In addition I find that with two heavy sessions, two medium sessions are doable as well. If more sessions are added they need to be lighter. Study the pattern, one third is heavy, one third is medium, one third is light. I think this also explains why so many prefer to train four days per week – more is pushing it unless you go light, which isn’t usually what people like to do (at least not the people I know). Of course there’s no need to stick to exact percentages.
Here is one way to organize the week that breaks out of the exact 100%/80%/60% formula but note that the overall idea of it is there in terms of amount of days. The week starts with a heavy day (100%) after which it drops radically to a light day. After a day of rest another heavy day is used but this time around 90%. It’s no coincidence that it’s located 72 hours from the first heavy day. The fourth day is smack dab in the medium at 80%. This diagram isn’t intended to be copied, it just serves as an example of how one can play around with the parameters as long as the overall concepts stay intact.
The organizing of lifts in the weekly cycle
Until now I have avoided the discussion of utilizing a so called split routine, where either certain lifts or certain body parts are divided into their own days. While you most certainly can use a split routine, keep in mind that it’s by no means a given, it will depend on what your intent and goal is. If a lift is treated more as practice rather than training then it’s easy to see that doing it more often, as much as every day, will give you more of that practice. Many Olympic weightlifters snatch and clean and jerk in some fashion every day. Russian powerlifters are known to do their lifts on a high frequency basis too, essentially avoiding the old concept of squat on Monday, bench on Tuesday and deadlift on Friday. So do you want to practice your lifts or train your lifts? The question is a serious and important one.
The above will tie into your training system. If it states that you should push yourself to the limit every time (whether through intensity, repetitions or overall volume) then one is probably best adviced to take a split approach. For instance, going to the limit in squats on Monday will make it difficult to do the same on the deadlift that very day and certainly again the day after.
One need to pay attention to certain details about split routines. It’s easy to get into the false notion that since bench press is an upper body exercise and squat is a lower body exercise the two can simply be alternated without interfering with each other. This is certainly not the case because the fatigue generated from either of the two lifts aren’t localized to these areas just because you have decided to divide the exercises as such. A good lifter will for instance make good use of the back in the squat and the legs in the bench press. Furthermore the fatigue is systemic and not only local. Therefore one can’t assume that the body is rested enough for heavy training in bench press the day after heavy training in squat.
As a general rule of thumb, the more often you do a lift, either the volume or intensity or both will have to come down. This can to a point be overrided by the amount of other exercises that you do. Using the Bulgarian system again as an example, since the frequency of snatch, clean & jerk and squats are very high (daily) and the intensity is overall very high (close to or at maximum for most of the time) there’s simply no room to add many other exercises. In a traditional American-style powerlifting program where you might squat once per week, deadlift once per week and bench press once or twice per week there’s not only room for other exercises, they actually become necessary for overall volume to be enough in order to drive adaptation.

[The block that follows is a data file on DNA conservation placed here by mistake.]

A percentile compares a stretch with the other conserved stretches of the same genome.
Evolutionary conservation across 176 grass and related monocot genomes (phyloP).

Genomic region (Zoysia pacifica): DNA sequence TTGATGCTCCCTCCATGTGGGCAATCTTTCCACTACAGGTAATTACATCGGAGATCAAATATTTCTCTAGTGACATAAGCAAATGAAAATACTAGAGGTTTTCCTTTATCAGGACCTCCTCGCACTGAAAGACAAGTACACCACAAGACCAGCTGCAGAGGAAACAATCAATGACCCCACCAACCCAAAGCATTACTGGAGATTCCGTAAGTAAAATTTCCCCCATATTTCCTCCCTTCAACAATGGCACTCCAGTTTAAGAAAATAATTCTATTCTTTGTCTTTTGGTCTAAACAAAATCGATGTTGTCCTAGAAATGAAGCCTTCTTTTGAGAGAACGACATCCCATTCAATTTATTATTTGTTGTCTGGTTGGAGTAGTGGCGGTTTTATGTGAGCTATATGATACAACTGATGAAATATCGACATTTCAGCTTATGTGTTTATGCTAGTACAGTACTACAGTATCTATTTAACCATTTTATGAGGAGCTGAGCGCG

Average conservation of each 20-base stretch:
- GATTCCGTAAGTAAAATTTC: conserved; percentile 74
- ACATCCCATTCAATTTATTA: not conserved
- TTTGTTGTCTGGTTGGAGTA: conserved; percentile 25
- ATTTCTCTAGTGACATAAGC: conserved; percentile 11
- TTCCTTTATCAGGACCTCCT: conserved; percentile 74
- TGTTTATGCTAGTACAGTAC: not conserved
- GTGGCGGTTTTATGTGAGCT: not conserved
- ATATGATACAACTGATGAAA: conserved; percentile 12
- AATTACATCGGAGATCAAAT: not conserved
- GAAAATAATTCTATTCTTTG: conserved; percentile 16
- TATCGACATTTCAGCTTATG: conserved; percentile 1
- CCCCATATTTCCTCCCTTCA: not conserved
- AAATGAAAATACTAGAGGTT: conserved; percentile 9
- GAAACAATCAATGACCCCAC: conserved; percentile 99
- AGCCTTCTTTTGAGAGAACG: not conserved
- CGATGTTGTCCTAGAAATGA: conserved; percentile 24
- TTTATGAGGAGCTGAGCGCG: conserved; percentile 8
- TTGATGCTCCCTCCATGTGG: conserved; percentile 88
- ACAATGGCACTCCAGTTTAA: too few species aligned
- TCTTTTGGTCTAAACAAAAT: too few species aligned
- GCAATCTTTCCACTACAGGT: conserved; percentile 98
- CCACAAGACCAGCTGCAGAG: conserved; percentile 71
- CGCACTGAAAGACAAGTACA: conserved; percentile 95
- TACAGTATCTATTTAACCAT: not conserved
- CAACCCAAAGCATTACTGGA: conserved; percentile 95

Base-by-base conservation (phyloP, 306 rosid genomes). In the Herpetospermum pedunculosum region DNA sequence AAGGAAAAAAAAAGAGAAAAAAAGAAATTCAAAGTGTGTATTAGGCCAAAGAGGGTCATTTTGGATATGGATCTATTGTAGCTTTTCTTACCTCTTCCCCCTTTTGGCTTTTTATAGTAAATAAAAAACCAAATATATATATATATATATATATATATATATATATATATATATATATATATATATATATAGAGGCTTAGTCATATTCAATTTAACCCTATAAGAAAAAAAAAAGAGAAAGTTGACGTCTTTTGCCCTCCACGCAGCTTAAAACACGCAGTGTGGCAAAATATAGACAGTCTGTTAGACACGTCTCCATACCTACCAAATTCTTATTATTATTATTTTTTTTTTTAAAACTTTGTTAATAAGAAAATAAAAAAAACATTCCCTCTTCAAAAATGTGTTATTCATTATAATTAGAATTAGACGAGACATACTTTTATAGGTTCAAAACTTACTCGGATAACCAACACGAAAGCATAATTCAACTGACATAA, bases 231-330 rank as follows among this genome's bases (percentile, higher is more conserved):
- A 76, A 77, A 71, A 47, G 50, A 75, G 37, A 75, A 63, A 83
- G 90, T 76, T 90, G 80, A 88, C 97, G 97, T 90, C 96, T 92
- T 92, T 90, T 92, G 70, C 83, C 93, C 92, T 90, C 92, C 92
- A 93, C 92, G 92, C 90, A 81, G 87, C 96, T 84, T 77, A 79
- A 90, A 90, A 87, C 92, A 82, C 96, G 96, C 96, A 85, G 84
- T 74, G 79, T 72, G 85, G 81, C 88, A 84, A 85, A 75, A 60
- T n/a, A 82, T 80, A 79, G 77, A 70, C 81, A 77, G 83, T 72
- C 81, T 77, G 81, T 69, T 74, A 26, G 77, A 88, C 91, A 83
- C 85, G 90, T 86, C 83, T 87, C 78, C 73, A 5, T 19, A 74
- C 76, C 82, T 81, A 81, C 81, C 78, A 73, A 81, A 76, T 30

Deciding on focus and goals
Now that you know that intensity (the amount of weight lifted), the volume (the total amount of repetitions done), and frequency (how often a particular lift is done) can’t all be high you might ask yourself which you should focus on.
This is where we come back to what I mentioned in the beginning of the article – goal setting. Is your goal to increase strength endurance? Then more volume is likely to be the focus, thus causing intensity or frequency or both to come down. Realize maximal strength? Your best bet is to decrease volume and push intensity and possibly even frequency.
To an extent I believe this is where the biggest differences in training systems come in. While all the different strength systems might have the same end goal (increase maximal strength) the smaller goals to get there are different. One system might favor repetition maxes, another the perfection of skill for instance.
I will get back to the topic of goals another time because I feel it’s a topic most trainees and coaches don’t pay enough attention to.
As you have seen there are no steadfast rules to either frequency, intensity or volume but all three play by each others rule. Ultra high volume doesn’t mix with ultra high frequency and ultra high intensity. Something has got to give. If one or two of these factors are very high, the other must be lower. You can, generally speaking, have up to two of each at high peaks at the same time.
For a more balanced approach it’s useful to vary either the intensity or the volume over the course of the week. A good rule of thumb is that within systems where each lift is done more than once per week you can make use of two heavy days, two medium days and two light days – in that order. Meaning that if you plan the training for four days then light days may not be necessary, if you add a fifth day then it should be lighter. By the same token if you only train twice both days need to be heavy.
There are exceptions to the above guidelines, for instance so called stress cycles, but these are among the things we will look into in the next installment.